In this chapter, we have an earnest exhortation to the nation of the Jews to repent and make their peace with God – and so to prevent the judgments which were threatened, before it was too late (verses 1-3). We also find a denunciation of the judgments of God against several of the neighboring nations that had assisted or rejoiced in the calamity of God’s people. These nations included the Philistines (verses 4-7), the Moabites and Ammonites (verses 8-11), and the Ethiopians and Assyrians (verses 12-15). All of these were condemned to drink of the same cup of trembling that was put into the hands of God’s people – as was also foretold by other prophets, both before and after Zephaniah.
The prophet calls his countrymen to national repentance, as the only way to prevent their national ruin (verse 3). He takes occasion, from the awful and impending judgments denounced in the foregoing chapter, to press upon the people the vast importance of turning to the Lord with full purpose of heart; and the expressions used here are very earnest and interesting. God might justly have said to them, “Depart from Me!” But instead, He says, “‘Gather together’ to Me so that you may seek My face.” And notice how they are called, “O nation not desired” – that is, not desirable, or not lovely. And certainly, if they are viewed in themselves, there is nothing lovely or desirable in them. But in Jesus’ view, His Church – in her covenant-relationship with Himself – was always desirable! But the words of this first verse may also be interpreted as referring to a nation that had no desire toward the Lord. And in this sense also, the force of the prophet’s expression is striking; for before the judgment begins, the Lord’s grace was opened, and His mercy was revealed!
In verse 3 – which speaks of seeking the Lord and seeking righteousness – the Lord Jesus is most plainly set forth! The prophet directs all the meek of the earth to seek the Lord, and to seek righteousness and meekness. If he is referring to a meekness that they have already, why is he calling them to seek for it? But the prophet cries thus to Israel because of God’s judgments coming upon the whole earth for sin; and since Israel was just as sinful as her heathen neighbors, they are admonished to humbly seek the Lord Jesus – the meek and lowly One, and the Messiah of His people. And observe the foundation of this hope: “it may be,” says Zephaniah, “that ye shall be hid in the day of wrath.” What a sweet encouragement! The Lord’s “may be’s” are better than man’s “shall be’s”; for they are founded in God’s own gracious and eternal purpose, and they are secured in the blood and righteousness of Christ!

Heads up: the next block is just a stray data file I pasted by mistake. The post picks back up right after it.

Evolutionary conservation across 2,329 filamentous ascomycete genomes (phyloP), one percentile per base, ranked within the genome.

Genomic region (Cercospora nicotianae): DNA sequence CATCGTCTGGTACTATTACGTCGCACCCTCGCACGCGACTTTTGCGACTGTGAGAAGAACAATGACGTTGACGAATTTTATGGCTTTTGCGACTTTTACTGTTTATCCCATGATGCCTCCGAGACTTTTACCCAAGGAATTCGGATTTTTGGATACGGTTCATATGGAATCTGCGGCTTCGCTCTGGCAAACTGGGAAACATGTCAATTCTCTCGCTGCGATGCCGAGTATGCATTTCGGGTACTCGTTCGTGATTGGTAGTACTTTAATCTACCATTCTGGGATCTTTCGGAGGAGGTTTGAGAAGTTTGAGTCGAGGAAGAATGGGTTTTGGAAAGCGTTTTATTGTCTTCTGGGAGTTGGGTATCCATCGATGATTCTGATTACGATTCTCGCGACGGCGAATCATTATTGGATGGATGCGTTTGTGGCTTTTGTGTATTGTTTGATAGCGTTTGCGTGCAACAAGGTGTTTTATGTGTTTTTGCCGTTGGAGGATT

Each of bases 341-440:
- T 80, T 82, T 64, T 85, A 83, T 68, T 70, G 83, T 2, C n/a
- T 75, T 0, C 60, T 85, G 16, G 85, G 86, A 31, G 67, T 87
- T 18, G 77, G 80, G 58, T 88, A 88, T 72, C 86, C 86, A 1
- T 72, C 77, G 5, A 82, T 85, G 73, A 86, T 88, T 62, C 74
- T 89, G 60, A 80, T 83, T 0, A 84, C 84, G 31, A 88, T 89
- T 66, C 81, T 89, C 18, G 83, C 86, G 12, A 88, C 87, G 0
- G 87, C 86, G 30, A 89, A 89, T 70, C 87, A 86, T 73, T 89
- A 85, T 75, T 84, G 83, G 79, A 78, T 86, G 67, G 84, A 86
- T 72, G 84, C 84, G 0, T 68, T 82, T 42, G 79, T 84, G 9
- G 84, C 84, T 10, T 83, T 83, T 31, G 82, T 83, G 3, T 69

Since we know what God’s decree will bring against impenitent sinners, it highly concerns us all to repent in the accepted time that is appointed as “the day of salvation!” How careful we should all be to seek our peace with God before the day of grace is over, so that we may not be made to stand before His throne of justice to hear a sentence of everlasting doom! Let all who are poor and despised and afflicted seek the Lord at His throne of grace, for the chief hope of deliverance from national judgments rests in prayer. Let us pray for grace to repent from our sins while it is still today, so that our hearts may not become hardened; and let us beseech the Lord to pour out His reviving grace and mercy upon our nation in general, and our own hearts in particular!
Beginning in verses 4, we read of several of the ancient foes of Israel being dealt with in righteous justice by the Lord; and what an awful account it is! Desolation and woe are pronounced upon the Philistines; while Moab and Ammon are condemned to be places full of nettles and saltpits, like Sodom and Gomorrah. The sword of the Lord would go out against the Ethiopians; and His strong and mighty hand would bring down the Assyrians, and make their capital of Nineveh a barren wilderness – only fit for wild animals to live in.
But the main thing that we ought to learn from this section is that the destruction of these heathen nations came upon them because of their behavior towards the Lord’s people. Notice how Jehovah specifically refers to them as “my people,” despite their shameful wanderings and rebellions against Him. In fact, He repeats the phrase “my people” twice in one verse (verse 9), as if He took great delight in their relationship with Him. It was chiefly on their account that He was angry with these nations.
So we see that although the prophet opened his Book of prophecy in a tone of judgment (chapter 1:2), declaring that the Lord would consume all things from off the land; yet how soon is mercy declared to Israel, and how often is it repeated in this chapter alone! The Lord was about to make Moab and the other nations like Sodom and Gomorrah; and yet Israel was to be saved in the Lord, with an everlasting salvation. And where shall we look for the cause of this mercy, except in that meek and lowly One Whom the Lord’s people are commanded to seek? (verse 3; Isa. 45:17)
Lord, we repent of times when we have put off prayer and repentance instead of taking care to seek You during “the day of salvation!” Help us to seek peace with You now before it is too late, so that we may not be doomed to everlasting judgment when we stand before Your heavenly throne. Amen.
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